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Crouching Tiger, Hidden Dragon

Mainstream film wasn’t ready for it. It was never expected. Hollywood weren’t happy as they had to up their game after it. So it’s fair to say ‘Wuxia’ in films was a game changer, in particular the 2000 foreign language wuxia film Crouching Tiger, Hidden Dragon.

99% of western audiences had never seen anything like the action featured in this film, people were stunned with its different take on martial arts. Who would have thought a martial arts film in the Mandarin language would become the highest grossing foreign language film in American history. Crouching Tiger, Hidden Dragon is a literal translation of the Chinese proverb “????”. It refers to the hidden qualities and mysterious that lies in a person. These are the main points experienced by some of the lead characters throughout the storyline.

The Green Destiny magical sword is stolen during mid-transit by a masked thief. Li Mu Bai (Chow Yun-Fat –Inception) and Yu Shu Lien (Michelle Yeoh – Tomorrow Never Dies) decide to hunt down the thief, however along the way they discover that Jade Fox is the person responsible for the death of Mu Bai’s master and is posing as an assistant to the governor’s daughter. Fox and Mu Bai do battle in the governor’s grounds, but just as Fox is to be defeated the masked thief reappears and whisks Fox away. Whilst all this is happening Lo, a desert bandit, tries to convince the governors daughter, Jen, to run away with him but she refuses. Lien and Bai convince Lo to go to Wudan Mountain and wait for his one true love. The governors’ daughter talks to Lien about Lo, however the talk soon turns to battle and the she uses the Green Destiny to injure Lien.

Bai arrives and gains control of the sword which he throws into a waterfall. Jen dives in after the sword and is rescued by Fox, who takes her to a cave. Bai and the injure Lien discover Jen, but it’s a trap set by Fox who attacks Bai with poisoned darts. Bai professes his love for Lien but it’s too late. With Jen now having the Green Destiny she returns it to its rightful owner, and to finally spend time with Lo.

It seems an absolutely crazy story that really shouldn’t work on screen, but thanks to the fantastic acting and the jaw-dropping action of wuxia it’s a film that should and deserves to be seen. All of the wuxia set pieces were filmed by the actors themselves and not stunt doubles, the director Ang Lee said “Most of the time you can see their faces and see that it is them in the tress”. With filming mainly happening in Beijing and some of the Chinese provinces it completely took all the energy out of the director.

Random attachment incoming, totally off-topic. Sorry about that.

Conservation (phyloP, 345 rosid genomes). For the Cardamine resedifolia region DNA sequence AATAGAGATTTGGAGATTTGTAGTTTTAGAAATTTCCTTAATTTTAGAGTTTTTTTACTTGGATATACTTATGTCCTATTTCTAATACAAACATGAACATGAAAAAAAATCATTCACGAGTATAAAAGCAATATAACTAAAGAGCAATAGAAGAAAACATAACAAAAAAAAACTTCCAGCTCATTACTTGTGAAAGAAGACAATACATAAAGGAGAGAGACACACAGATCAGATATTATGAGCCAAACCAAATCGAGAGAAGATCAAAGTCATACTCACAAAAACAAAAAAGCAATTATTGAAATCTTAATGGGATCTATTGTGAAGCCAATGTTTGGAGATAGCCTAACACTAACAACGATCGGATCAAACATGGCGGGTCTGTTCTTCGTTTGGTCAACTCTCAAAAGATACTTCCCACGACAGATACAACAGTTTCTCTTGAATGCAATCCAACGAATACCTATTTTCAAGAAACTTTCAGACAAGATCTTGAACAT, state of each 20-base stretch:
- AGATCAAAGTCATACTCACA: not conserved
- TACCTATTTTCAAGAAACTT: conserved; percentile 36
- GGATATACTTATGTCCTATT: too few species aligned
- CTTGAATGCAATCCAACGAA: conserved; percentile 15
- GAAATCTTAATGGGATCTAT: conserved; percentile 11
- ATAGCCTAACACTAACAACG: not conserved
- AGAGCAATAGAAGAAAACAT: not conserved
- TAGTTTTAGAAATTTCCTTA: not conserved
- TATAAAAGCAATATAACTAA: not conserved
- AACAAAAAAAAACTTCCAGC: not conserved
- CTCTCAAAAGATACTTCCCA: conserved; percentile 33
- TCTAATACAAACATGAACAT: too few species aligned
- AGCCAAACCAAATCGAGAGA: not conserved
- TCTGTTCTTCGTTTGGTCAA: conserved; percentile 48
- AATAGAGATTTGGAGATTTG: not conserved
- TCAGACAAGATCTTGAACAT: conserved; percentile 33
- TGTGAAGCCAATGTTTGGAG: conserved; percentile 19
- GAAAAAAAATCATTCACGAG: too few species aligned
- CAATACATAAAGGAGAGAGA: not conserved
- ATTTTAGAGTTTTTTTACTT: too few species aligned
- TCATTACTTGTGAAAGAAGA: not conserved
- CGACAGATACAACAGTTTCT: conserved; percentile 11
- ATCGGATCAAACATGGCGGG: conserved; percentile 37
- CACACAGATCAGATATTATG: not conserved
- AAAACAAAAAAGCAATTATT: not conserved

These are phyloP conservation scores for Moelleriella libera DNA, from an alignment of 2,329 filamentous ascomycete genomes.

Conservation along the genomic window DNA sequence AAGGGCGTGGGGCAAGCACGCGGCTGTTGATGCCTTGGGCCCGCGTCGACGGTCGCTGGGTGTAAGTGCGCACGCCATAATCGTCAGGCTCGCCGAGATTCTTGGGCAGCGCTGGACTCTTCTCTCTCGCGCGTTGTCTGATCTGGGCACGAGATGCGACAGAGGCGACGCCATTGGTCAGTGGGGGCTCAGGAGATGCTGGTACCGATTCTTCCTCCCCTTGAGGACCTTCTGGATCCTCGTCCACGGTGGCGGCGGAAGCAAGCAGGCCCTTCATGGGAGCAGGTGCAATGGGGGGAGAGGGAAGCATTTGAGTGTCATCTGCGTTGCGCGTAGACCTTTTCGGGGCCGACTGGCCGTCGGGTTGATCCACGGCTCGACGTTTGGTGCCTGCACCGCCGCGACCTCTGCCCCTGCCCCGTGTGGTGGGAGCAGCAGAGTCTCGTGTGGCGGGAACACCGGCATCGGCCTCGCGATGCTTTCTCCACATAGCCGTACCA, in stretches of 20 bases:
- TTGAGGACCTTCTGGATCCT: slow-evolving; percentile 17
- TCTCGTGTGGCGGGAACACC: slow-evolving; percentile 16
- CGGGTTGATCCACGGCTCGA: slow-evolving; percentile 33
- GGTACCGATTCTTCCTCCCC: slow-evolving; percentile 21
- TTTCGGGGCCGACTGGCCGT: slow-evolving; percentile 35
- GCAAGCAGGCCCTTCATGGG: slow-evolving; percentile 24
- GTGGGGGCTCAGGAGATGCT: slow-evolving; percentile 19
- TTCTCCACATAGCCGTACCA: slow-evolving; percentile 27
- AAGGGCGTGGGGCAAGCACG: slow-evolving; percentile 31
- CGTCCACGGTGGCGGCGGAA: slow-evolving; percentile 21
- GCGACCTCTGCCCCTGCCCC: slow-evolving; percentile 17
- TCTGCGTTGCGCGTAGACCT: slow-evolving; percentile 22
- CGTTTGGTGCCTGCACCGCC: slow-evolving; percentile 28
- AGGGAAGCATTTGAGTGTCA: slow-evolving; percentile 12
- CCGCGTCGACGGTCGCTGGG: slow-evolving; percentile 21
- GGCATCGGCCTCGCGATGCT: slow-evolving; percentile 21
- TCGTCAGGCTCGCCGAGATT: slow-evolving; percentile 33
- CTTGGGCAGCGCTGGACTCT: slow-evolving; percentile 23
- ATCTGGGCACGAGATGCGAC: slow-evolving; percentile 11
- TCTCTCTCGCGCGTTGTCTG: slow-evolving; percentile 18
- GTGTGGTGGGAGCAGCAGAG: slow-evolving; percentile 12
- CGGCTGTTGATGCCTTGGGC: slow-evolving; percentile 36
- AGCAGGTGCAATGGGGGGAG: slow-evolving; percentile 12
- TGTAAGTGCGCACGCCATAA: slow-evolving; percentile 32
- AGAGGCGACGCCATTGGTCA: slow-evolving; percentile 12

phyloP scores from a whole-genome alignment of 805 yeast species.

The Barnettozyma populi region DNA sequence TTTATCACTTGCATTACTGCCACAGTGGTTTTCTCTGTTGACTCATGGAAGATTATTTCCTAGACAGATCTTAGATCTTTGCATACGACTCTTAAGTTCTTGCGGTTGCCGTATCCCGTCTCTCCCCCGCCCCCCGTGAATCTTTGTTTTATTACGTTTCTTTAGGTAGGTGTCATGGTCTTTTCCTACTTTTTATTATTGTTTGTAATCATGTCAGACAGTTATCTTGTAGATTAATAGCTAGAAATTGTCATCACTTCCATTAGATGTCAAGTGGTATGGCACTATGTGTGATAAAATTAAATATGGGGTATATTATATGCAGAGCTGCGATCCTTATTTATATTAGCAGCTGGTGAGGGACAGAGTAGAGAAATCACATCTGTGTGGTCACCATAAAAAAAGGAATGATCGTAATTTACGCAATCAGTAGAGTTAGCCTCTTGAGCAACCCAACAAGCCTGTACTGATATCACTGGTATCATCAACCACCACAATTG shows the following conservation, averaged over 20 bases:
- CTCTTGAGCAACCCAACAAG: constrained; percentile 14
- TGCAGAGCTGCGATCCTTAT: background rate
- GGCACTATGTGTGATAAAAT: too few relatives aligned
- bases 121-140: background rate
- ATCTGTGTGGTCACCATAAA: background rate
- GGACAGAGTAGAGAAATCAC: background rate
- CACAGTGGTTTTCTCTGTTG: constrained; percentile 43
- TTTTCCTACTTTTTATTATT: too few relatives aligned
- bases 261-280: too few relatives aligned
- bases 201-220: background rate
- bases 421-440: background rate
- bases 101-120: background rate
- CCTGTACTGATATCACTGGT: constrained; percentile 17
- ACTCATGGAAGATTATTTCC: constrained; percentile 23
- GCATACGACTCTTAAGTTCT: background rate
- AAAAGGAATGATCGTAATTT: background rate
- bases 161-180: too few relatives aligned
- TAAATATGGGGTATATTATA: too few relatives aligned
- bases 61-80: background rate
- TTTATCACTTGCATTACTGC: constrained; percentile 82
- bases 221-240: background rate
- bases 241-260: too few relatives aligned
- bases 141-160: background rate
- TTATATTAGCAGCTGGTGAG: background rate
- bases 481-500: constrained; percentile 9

They shot for eight months without a break and also the language barrier became a problem for some of the actors. Only one of the main cast spoke fluent Mandarin, the rest had to use phonetic crib sheets for the first few months. It’s far to say this film made stars out of the lead actors and the director… Ang Lee going on to direct Hollywood films such as Brokeback Mountain and Hulk. Michelle Yeoh now has a great diverse roster of films, mostly foreign films that now crossover to English language cinema goers.

The breakout star of Crouching Tiger, Hidden Dragon was Chow Yun-Fat. He has now managed to make the transition from Chinese language film over to Hollywood (Pirates Of The Caribbean), but also keep his roots in his native film industry (Curse Of The Golden Flower).

Crouching Tiger, Hidden Dragon is really a romance film, just injected with action that had not been seen before. Wuxia claimed a whole new generation of fans due to this one film. Not only does the action standout but also the cinematography is some of the greatest shot on film. It’s no wonder this film claimed so many awards during 2000/01, including four Oscars, no one was ready for this film. It opened so many doors for Eastern actors and films to find a new market; the East became the powerhouse film country for a few years afterwards. One of the greatest foreign language films ever.

Mark Searby
Mark Searby
Film critic for BBC Local Radio. Author of Al Pacino: The Movies Behind The Man. Addict of The Wire. Long-suffering supporter of NFFC.

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